One disturbing theory: health-care employees with access to children’s files are working for organized gangs that trade in illegal documents and are willing to pay richly for the data. “We have a major problem with workers in medical offices stealing patients’ identities, selling them and making a direct profit,” Sergeant James Bracke of the Phoenix Police Department told authors of the Arizona report. The gangs can afford these bribes because identity theft has become such a big business. In Phoenix, “coyotes,” the smugglers who lead illegal immigrants over our borders, have created a network of phony-document producers and safe houses where undocumented workers can wait until they get their fraudulent papers.
Americans who have their identity stolen by these gangs are in for major headaches. Among the complaints filed with the FTC is that of a Texas man arrested for a crime committed by an illegal alien who had filched his identity. In another case, highlighted by Nevada senator John Ensign in last year’s immigration-reform debate in Congress, the Internal Revenue Service hit a woman with a $1 million back-tax bill, even though she was a stay-at-home mom. An investigation later found that 218 illegal aliens were using her Social Security number. A Los Angeles police detective—who, ironically, worked in the department’s fraud bureau—was unable to buy a home because of bills piled up by an illegal immigrant who stole his Social Security number to gain employment at a processing plant. Then the IRS served the cop with a bill for $40,000 in back taxes; when he protested, the agency threatened to send his case to collection. Other legal residents have had their unemployment claims or workers’ compensation cases rejected after government records showed that someone with their Social Security number was working.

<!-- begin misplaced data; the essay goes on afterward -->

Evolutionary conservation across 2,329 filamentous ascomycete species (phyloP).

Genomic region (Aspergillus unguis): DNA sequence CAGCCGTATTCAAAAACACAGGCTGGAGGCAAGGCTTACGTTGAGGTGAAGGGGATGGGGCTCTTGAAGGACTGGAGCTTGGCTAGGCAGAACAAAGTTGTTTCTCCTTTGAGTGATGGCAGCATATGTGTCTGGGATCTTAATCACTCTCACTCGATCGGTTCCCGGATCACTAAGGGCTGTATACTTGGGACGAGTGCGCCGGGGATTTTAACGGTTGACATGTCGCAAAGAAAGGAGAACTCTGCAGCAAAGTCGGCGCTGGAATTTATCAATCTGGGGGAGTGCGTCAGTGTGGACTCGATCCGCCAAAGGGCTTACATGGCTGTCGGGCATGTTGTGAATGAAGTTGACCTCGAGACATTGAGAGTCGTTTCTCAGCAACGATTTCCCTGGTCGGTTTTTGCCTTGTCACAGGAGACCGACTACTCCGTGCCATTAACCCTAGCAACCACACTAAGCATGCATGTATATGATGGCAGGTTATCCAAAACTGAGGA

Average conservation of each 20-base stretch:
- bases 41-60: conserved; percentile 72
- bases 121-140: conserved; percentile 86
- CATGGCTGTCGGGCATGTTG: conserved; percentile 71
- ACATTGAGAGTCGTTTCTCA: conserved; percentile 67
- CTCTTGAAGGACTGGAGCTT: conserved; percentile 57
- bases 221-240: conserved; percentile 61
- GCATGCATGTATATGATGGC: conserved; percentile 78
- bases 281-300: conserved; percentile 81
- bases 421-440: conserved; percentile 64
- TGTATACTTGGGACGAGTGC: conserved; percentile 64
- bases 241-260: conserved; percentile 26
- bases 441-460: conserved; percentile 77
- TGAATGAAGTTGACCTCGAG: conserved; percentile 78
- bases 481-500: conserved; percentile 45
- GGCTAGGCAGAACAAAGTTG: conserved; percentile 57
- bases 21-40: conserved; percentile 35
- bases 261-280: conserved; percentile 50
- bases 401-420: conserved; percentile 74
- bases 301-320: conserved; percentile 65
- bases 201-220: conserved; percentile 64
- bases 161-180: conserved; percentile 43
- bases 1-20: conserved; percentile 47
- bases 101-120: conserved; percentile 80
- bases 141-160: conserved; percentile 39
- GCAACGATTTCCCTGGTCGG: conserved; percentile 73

Despite all this, efforts to crack down on identity theft have proved controversial. Ensign offered an amendment to last year’s immigration-reform bill that would have barred illegals from Social Security benefits if they obtained work using stolen identities, but the amendment went down to defeat after critics complained that it was unfair to refuse benefit payments to those who had contributed to the Social Security system, even if they did so under a false identity. Ultimately, the immigration bill itself was defeated, in part because of controversy over its provisions to offer amnesty to illegal aliens, including those who might have stolen identities.
Frustrated by what some see as a tepid federal response, local officials in the hardest-hit areas have stepped up antitheft efforts. In Arizona, a new law makes it a felony to use the identity of another person to obtain a job. Local law enforcement agencies, like the Maricopa County attorney general’s office and the Phoenix Police Department, have expanded their fraud units. Even private businesses have gotten into the fight. Last year, the Arizona offices of A. G. Edwards, the national brokerage firm, held “community shred-a-thons” to give people a chance to destroy outdated financial records and other documents that might provide information to identity-theft gangs.
But many local law enforcement agencies still don’t treat the theft as a serious crime. Until they do, Americans who have had their identity stolen will pay the price in time, stress, and expensive legal bills.